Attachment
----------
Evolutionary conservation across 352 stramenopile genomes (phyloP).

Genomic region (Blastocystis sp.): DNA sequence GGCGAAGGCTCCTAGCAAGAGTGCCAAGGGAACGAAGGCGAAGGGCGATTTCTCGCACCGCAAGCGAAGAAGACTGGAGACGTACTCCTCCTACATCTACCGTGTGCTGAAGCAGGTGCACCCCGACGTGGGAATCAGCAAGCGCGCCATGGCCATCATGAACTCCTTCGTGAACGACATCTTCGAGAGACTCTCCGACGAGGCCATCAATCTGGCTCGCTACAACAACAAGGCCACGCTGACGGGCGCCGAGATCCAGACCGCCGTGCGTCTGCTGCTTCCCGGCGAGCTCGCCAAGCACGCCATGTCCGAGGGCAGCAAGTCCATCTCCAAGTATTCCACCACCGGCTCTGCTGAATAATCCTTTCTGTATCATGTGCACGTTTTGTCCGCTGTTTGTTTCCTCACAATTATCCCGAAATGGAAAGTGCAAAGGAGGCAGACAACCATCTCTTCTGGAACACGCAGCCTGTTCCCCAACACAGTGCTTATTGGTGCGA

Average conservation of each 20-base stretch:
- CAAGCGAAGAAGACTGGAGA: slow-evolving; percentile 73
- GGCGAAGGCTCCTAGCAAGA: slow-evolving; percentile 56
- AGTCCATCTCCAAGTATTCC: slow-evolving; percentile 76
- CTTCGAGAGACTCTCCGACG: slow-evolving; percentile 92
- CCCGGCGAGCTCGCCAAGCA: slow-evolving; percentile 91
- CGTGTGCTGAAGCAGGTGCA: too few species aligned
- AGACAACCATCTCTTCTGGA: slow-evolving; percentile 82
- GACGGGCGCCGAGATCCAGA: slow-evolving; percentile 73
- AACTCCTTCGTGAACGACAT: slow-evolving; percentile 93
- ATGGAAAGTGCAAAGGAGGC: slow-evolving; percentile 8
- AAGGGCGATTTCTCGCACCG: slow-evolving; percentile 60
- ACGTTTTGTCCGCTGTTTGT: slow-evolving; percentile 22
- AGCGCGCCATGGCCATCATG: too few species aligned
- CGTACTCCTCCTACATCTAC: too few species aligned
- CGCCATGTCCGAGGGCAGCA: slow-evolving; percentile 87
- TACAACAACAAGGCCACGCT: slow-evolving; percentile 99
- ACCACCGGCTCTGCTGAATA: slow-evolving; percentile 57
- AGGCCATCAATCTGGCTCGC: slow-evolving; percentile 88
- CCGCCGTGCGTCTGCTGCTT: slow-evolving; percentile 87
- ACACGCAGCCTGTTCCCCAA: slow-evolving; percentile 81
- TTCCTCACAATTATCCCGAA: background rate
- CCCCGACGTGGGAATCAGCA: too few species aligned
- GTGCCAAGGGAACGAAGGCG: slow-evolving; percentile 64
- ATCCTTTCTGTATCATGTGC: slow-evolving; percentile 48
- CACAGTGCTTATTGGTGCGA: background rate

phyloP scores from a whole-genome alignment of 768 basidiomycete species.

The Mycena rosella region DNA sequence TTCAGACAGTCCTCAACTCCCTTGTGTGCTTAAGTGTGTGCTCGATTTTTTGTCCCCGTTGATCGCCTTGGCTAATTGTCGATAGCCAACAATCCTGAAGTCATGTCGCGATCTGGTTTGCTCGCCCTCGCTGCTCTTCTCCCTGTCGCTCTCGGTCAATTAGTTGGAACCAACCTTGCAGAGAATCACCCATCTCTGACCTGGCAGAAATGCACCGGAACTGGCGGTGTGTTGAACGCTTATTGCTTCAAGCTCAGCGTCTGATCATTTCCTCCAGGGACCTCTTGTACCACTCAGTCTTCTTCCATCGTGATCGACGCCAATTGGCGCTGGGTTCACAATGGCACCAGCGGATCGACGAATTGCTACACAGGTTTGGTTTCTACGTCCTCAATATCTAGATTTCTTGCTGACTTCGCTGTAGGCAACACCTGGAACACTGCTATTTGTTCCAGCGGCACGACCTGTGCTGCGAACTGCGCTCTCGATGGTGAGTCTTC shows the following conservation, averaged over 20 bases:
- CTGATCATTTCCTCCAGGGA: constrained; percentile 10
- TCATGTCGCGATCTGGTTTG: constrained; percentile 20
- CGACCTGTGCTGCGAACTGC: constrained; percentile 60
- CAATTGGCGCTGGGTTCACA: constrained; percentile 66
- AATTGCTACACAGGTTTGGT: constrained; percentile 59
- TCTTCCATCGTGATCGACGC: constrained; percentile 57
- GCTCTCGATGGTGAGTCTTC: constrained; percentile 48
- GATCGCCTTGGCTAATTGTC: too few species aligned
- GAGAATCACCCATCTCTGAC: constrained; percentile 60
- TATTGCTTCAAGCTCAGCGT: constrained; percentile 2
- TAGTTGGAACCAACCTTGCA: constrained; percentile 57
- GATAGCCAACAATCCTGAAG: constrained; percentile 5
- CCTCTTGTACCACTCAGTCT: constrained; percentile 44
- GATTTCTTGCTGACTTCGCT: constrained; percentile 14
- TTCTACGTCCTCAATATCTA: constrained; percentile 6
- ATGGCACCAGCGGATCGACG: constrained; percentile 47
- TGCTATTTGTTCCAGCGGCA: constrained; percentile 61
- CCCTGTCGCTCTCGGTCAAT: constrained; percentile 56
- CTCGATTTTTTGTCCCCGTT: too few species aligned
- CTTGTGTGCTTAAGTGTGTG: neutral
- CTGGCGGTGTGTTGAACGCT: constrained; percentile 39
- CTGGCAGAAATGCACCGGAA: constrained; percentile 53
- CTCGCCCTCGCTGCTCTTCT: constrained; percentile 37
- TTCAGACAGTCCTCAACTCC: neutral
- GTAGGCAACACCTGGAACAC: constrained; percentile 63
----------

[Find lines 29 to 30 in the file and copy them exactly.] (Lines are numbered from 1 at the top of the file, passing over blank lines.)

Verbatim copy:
phyloP scores from a whole-genome alignment of 768 basidiomycete species.

The Mycena rosella region DNA sequence TTCAGACAGTCCTCAACTCCCTTGTGTGCTTAAGTGTGTGCTCGATTTTTTGTCCCCGTTGATCGCCTTGGCTAATTGTCGATAGCCAACAATCCTGAAGTCATGTCGCGATCTGGTTTGCTCGCCCTCGCTGCTCTTCTCCCTGTCGCTCTCGGTCAATTAGTTGGAACCAACCTTGCAGAGAATCACCCATCTCTGACCTGGCAGAAATGCACCGGAACTGGCGGTGTGTTGAACGCTTATTGCTTCAAGCTCAGCGTCTGATCATTTCCTCCAGGGACCTCTTGTACCACTCAGTCTTCTTCCATCGTGATCGACGCCAATTGGCGCTGGGTTCACAATGGCACCAGCGGATCGACGAATTGCTACACAGGTTTGGTTTCTACGTCCTCAATATCTAGATTTCTTGCTGACTTCGCTGTAGGCAACACCTGGAACACTGCTATTTGTTCCAGCGGCACGACCTGTGCTGCGAACTGCGCTCTCGATGGTGAGTCTTC shows the following conservation, averaged over 20 bases: